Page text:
Food and content marketing have from the very early days of content marketing been close related (remember Guide Michelin). The transition from cookbooks to blogs and shareable content lies in creating such good content that people can’t help but talk about it and share it.
In for some cooking to night? Getting inspiration for a feast has never been easier. With food blogs, pins and boards on Pintrest and recipe sites flooding the Internet won’t leave you without an appetite. Even if you’re the bohemian owner of an empty fridge, full of “useless” leftover ingredients, there are plenty of solutions for you out there.
Food and the proximity to human basic needs no matter what culture they derive from or in which hemisphere they live in, covers an angle of our unconditional primary reinforcers. Celebrating food is THE common denominator for all humans and finds its very own place in the traditions of our cultures. It is a feast in which we come together and share. As much as we tend to share this experience with other on a table, we also cultivate to share our daily nutritious intake in the social buzz feeds we actively feed everyday. Ever caught you taking pictures of the meal to come? Well the behaviour in sharing the fulfillment of our basic needs is not a phenomenon of our time – it is a behaviour directed to gain closeness with others and engage in something we all share and reflect upon.
Choose to disagree? Food unlike other unconditional reinforcers, such as sex, is a basic need we can’t survive without (no sex would of course lead to the extinction of mankind but let’s keep it easy here). Nevertheless, there seems to be a performative dimension in “Food Porn” content that somewhat is linked to sex. Richard Magee argues that food, when removed from the kitchen, becomes divorced from its nutritive or taste qualities and enters a realm where surface appearance is all-important. Sex pornography and food pornography both address “the most basic human needs and functions, idealizing and degrading them at the same time”.
These circumstances have effectively been capitalized by the food and FMCG industry, creating an overflow of food-sites, blog posts and solutions to whatever prospect customers might need when it comes to nutrition and cooking. All in line with what an accurate content marketing strategy should entail, especially when following the dictum; Knowing what clients want, think, and need, then folding it into a branding and content strategy. Combing this strategy with the frayed maxim “Sex sells”, transforms captivating food content into vehicles of engagement.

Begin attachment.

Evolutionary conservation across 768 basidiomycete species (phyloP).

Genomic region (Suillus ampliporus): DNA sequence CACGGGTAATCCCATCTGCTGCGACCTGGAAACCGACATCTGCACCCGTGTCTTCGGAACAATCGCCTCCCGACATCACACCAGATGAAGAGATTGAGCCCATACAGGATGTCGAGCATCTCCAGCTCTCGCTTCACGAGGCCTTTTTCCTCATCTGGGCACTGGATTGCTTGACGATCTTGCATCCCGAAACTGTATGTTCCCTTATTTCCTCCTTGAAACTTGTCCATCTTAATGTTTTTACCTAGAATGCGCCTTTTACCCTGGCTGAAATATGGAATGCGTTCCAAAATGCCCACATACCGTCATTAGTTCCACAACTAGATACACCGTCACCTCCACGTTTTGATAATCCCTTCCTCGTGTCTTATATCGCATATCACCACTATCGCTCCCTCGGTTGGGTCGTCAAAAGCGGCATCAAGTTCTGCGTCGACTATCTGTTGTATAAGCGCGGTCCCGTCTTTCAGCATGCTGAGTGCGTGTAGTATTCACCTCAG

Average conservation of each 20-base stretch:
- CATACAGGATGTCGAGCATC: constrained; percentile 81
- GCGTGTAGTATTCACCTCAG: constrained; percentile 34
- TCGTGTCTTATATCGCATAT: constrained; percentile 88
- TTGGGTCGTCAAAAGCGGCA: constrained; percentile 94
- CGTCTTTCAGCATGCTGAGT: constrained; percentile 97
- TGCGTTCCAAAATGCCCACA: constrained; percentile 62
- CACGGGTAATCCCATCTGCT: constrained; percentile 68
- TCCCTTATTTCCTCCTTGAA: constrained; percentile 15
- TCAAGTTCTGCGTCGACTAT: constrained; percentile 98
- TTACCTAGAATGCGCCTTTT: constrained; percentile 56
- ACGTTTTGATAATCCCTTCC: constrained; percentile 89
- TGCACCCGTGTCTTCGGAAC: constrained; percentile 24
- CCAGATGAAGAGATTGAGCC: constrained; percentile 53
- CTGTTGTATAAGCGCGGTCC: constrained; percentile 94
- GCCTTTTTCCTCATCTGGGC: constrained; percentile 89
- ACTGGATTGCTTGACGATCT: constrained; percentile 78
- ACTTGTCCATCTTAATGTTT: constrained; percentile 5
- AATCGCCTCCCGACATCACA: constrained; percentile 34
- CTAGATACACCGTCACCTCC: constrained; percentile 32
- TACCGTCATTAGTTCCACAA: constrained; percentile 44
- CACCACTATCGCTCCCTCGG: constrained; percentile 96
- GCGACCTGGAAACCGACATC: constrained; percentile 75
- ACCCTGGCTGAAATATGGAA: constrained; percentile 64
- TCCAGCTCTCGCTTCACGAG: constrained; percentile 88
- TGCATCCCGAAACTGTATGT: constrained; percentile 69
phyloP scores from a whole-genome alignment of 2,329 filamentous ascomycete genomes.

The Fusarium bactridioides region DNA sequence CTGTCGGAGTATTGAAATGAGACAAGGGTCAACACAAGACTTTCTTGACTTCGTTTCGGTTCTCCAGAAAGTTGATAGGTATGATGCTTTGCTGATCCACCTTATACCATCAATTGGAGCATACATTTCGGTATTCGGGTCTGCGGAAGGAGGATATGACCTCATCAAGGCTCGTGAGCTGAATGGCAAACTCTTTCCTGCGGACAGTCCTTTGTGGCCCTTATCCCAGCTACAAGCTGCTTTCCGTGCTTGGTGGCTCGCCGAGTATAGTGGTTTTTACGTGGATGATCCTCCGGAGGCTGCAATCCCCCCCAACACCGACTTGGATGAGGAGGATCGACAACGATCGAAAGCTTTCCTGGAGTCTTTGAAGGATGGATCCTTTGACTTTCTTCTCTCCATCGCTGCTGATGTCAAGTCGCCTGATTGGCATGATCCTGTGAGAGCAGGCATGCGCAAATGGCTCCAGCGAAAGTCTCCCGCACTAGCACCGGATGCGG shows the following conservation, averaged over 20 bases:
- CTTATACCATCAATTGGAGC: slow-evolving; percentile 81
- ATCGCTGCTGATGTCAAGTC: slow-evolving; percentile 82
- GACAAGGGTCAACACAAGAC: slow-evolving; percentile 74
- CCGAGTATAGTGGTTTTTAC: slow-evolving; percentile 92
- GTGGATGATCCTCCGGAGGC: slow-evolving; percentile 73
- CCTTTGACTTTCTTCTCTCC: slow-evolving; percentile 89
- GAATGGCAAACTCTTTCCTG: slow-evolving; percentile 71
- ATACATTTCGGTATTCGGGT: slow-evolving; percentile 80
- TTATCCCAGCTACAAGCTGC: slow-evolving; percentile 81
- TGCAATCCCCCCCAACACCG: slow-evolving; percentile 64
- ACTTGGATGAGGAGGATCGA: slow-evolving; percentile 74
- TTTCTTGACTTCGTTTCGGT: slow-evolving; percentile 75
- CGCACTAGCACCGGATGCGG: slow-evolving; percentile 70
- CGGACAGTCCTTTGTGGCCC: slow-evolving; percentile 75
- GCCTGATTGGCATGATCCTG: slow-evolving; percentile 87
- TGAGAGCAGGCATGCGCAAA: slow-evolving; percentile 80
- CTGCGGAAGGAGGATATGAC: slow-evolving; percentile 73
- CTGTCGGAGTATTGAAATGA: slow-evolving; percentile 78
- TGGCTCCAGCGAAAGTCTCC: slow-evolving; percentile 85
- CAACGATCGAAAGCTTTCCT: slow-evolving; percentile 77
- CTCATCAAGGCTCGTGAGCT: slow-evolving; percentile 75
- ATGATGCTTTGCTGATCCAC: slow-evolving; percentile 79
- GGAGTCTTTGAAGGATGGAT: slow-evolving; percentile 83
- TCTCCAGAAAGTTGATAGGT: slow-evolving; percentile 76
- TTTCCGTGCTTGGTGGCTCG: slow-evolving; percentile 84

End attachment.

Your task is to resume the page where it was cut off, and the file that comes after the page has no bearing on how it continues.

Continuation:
However, a set up with mouth-watering pictures of food creations combined with an incomprehensible ingredient list and a neglected UXD, are some of the worst mistakes that still happen out there. Under circumstances like these, cooking becomes something for the eye alone, leaving the cravings of that particular food into the pinnings of Pintrests realm of fantasy.
Providing better customer experience is essential to content marketing and certainly isn’t something German food-content has considered much upon. Bearing in mind what the food revolution has achieved in Anglo-Saxon countries in the past decades, it is intriguing to see the approach German speaking countries has had in this area. Sure, Jamie Oliver and Gordon Ramsay have their regular airtime on German TV (with some awkward synchronization), and although the food sector in Austria and Germany has become more diverse and attempted towards customers, the Food Porn industry hasn’t even departed here yet.
Searching for an ingredient or a recipe on the German Google, will unfortunately lead to a site where terms such as Responsive Design, User Interface or Information Design, haven’t been given much attention. And this ain’t sexy! What is even more intriguing about this German phenomenon, is that none of the major FMCG vendors seem to take this inspiring, engaging and entertaining marketing tool seriously. It’s about time to discover Pintrest and Instagram , and what pinnings and #hashtags can do in building an audience.
A miss is as good as a mile and nothing comes from nothing. True, but what happened to the common denominator? I thought food appealed to the whole mankind or does the Food Porn format simply not work in these cultures? For all of us that have lived in Germany and Austria (Switzerland as usual an exempt), the food culture here is more than sausages and beer. And it needs to be mentioned – people in these areas are outfitted with a great portion of humour – so there is no excuse why this trend isn’t happening. A reason for this development could be the uncanny approach these cultures tend to have, especially the rooted establishment such as the industry, to captivate and embrace emerging phenomena. Unlike to other parts of the western hemisphere, Germany and Austria don’t share the same stats when it comes to Twitter and other social media apps. Instagram has after a long trial period finally started to gain some acceptance in Germany and is growing steadily along picture compelling apps such as Pintrest. The German speaking area might be a late starter, but if you’re into this, there is definitely a potential of growth – especially when you consider that German still is the largest mother tongue spoken in Europe, or does the number 100 million impress you more? Remember – entertainment brings engagement! Manage this and my German “Ich” will crave for whatever you offer…